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Online-Price-Matching Policies

As consumers have become more comfortable shopping online and more conscious of the lower prices often found at low-overhead online shops, some brick-and-mortar stores have tried to stay competitive by venturing into online price matching. The policies at Target, Walmart, and Best Buy even include online-only merchants such as Amazon.

This is a win-win for consumers, who can pay the same low price they would online without having to wait or pay for shipping. We used Amazon's iPhone app to scan a Sonicare toothbrush and got Target to lower the price by $30. (The only thing this doesn't account for is sales tax, which Amazon and other Internet retailers aren't required to collect in most states, although that may change soon and consumers are supposed to pay when they file their state tax returns.)

Experts see these policy changes as a reaction to the trend of "showrooming." Consumers who take advantage of lower prices online still want to be able to check things out in person before they buy, so they watch HDTVs and try digital cameras in stores but make their final purchases online, where the products are cheaper. Online price matching is a bid to transform showrooming browsers into paying customers by providing some assurance they're getting a good deal.

Best Buy has had a particular problem with showrooming. As reported in The New York Times, the retailer went as far as replacing standard barcodes with Best Buy-exclusive barcodes in stores to prevent shoppers from scanning products with an app to look up competitors' prices. The retailer's low-price guarantee extends to online prices at Amazon, B&H Photo Video, Crutchfield, Dell.com, HP.com, Newegg, and TigerDirect. The online price matching policies at Walmart and Target include about 30 major e-commerce sites. Best Buy, Target, and Walmart also promise to match prices displayed on their own websites. That's right -- the same item might cost less on Target.com than at your local Target store. Prices at retail stores are generally a little higher because expenses such as staffing, utilities, and insurance, not to mention rent, all drive up the cost of offline transactions.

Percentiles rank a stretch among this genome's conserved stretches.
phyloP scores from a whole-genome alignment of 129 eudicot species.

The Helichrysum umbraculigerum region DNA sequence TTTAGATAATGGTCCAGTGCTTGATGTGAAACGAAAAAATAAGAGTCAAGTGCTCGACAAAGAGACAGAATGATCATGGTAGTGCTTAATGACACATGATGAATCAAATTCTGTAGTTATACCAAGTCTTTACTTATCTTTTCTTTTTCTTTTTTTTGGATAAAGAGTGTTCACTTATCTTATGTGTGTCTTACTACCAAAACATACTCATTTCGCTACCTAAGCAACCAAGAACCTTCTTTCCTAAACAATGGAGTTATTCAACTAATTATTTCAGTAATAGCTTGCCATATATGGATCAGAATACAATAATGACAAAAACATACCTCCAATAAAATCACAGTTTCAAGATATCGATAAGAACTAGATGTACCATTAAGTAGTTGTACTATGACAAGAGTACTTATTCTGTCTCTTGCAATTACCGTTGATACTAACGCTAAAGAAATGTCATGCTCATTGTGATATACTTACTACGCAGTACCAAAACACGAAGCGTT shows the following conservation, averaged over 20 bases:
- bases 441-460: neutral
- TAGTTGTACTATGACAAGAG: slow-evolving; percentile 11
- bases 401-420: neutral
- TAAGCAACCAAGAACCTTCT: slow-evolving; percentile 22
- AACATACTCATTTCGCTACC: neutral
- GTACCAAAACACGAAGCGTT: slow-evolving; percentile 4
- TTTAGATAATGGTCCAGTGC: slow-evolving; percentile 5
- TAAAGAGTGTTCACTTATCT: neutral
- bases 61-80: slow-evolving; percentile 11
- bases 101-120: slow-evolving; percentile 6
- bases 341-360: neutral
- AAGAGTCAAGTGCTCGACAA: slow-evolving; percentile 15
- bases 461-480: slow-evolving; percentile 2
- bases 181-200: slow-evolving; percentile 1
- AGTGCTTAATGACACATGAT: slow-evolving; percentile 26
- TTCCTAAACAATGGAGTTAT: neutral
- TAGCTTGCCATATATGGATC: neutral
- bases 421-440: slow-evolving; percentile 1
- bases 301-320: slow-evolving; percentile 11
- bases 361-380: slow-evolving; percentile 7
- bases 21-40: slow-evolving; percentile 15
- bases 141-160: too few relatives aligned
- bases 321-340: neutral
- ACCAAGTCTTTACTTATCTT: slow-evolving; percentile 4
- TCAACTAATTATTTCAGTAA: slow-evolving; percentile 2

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Other retailers, such as Lowe's, also offer online price matching, but it's limited to local competitors' websites and the companies' own online storefronts; the guarantees do not apply to online-only merchants. Shoppers who order an item online from Lowes.com for in-store pickup or local delivery are automatically be charged the lower of the online and in-store prices, without having to request a price match. Sears will match prices on competitors' websites, but only for retailers that honor their own online prices in-store (a manager may call the competitor to verify its policy).

There are a number of smartphone apps, including RedLaser, ShopSavvy, and the Amazon app, that can help consumers check competitors' prices as they shop. Online price matching may be worth a try even if you're shopping someplace where the guarantee doesn't explicitly cover it. When we went into a JC Penney, where the policy states that all online and mobile pricing is excluded, the manager said he'd accept a price we showed him on our phone from another department store, although he'd consider calling the local store to verify it. The companies' own websites are almost always worth a look, as well. Although many retailers won't match their own online prices, all the stores we researched except Kohl's provide free pickup at the nearest retail location, so you can order online if you find a lower price.

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